The goal of this tool is to provide “The Quickest and easiest way to install Windows Server 2012 R2 on a Physical Host machine using a USB Drive“. That USB drive is created in an automated fashion with this Server Host Provisioning kit. Note that this tool is not designed to install Windows Server within Virtual Machines, instead it’s all about the physical Host.


    I’ve created a quick video that goes through the entire kit build process, it only takes about 10 minutes (longer with narration):

    New Features:

    • The tool will auto install the “Eval” version of Windows Server 2012 R2, however there is a new option to change the SKU from Eval to Volume Licensing (See Here) Great if you have Full KMS server.
    • There is the option to install the Windows 8.1 ADK and MDT 2013 on the Host.

    Here’s what the App screen looks like:


    Some Notes:

    • Your build machine must be running Windows 7, Windows Server 2008 R2 or greater.
    • You must have .NET Framework 3.51 installed on the local build machine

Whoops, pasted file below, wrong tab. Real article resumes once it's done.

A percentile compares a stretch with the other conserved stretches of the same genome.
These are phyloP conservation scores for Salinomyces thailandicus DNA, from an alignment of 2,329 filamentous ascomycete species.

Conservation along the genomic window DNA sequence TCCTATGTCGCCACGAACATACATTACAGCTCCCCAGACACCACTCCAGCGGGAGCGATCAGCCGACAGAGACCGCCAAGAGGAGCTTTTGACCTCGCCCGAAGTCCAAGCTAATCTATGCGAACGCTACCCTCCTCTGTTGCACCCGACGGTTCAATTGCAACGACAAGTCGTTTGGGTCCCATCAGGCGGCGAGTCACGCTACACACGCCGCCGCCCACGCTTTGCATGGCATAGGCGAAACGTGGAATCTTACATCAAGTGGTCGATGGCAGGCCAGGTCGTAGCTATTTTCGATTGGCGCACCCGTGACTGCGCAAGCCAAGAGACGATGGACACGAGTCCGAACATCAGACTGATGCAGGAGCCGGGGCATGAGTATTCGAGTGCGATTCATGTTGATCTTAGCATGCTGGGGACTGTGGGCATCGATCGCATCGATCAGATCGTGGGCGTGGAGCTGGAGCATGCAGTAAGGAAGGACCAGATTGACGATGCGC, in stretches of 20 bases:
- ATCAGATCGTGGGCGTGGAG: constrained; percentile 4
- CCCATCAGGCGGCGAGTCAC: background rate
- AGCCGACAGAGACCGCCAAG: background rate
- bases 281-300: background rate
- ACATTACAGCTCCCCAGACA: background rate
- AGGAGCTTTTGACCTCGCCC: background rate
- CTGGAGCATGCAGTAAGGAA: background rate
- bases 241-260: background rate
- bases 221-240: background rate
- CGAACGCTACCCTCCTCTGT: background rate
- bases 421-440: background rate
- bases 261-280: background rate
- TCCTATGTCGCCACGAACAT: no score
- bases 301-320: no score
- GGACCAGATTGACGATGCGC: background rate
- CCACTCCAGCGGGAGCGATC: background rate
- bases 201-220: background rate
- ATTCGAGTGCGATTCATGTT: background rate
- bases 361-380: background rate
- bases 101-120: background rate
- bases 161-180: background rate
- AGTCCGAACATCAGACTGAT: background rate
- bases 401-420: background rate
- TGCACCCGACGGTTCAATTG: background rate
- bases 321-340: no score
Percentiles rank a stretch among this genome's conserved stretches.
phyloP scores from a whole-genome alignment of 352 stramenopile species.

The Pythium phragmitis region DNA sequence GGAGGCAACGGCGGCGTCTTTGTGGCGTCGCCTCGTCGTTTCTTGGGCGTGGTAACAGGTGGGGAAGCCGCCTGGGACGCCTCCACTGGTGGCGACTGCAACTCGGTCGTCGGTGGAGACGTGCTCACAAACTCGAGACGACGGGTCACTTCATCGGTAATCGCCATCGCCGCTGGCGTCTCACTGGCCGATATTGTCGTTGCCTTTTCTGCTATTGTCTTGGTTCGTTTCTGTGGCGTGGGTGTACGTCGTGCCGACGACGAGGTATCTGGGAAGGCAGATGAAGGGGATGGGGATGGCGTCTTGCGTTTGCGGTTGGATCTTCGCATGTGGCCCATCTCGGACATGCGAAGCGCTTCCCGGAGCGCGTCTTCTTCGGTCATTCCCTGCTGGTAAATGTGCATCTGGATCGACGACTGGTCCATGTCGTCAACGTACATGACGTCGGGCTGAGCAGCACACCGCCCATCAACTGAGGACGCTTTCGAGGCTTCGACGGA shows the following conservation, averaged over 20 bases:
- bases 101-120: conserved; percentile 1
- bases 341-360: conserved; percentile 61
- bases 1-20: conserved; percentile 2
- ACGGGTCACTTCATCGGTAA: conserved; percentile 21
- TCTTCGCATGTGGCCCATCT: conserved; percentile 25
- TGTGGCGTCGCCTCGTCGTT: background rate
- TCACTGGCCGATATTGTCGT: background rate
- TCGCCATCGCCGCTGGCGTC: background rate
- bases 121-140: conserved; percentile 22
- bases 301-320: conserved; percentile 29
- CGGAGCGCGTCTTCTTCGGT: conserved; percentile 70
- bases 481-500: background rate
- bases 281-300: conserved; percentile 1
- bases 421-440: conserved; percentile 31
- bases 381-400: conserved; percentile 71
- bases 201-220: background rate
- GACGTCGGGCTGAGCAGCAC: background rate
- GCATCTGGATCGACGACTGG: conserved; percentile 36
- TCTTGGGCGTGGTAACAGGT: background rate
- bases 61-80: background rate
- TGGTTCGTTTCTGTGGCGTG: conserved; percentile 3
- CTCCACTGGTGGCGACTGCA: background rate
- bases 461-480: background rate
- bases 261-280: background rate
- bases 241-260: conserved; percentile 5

• This tool will automatically install MDT 2013 and Windows ADK 8.1. Previous versions must be manualy removed before running this tool.
    • If you are running on Windows 7 or Windows 2008 R2, and do not have the Windows Server 2012 R2 OS Eval bits extracted locally, this tool will automatically install 7-zip from to extract the *.iso.
    • This tool will automatically mark any USB drive attached as “active”, however it is recomended to re-format the drive as FAT32 again if you are running on Windows Sever 2008 R2 or above. This tool will not reformat the drive as a safety measure.
    • This tool is designed to use the Windows Server 2012 R2 “Eval” version by default, and will be downloaded automatically from You may specify a local path to the OS installation files to bypass the default download behaviour. This is helpful if you have a limited network connection and aleady have the bits locally.


    Let me know if you find this tool helpful.


    The program is located here: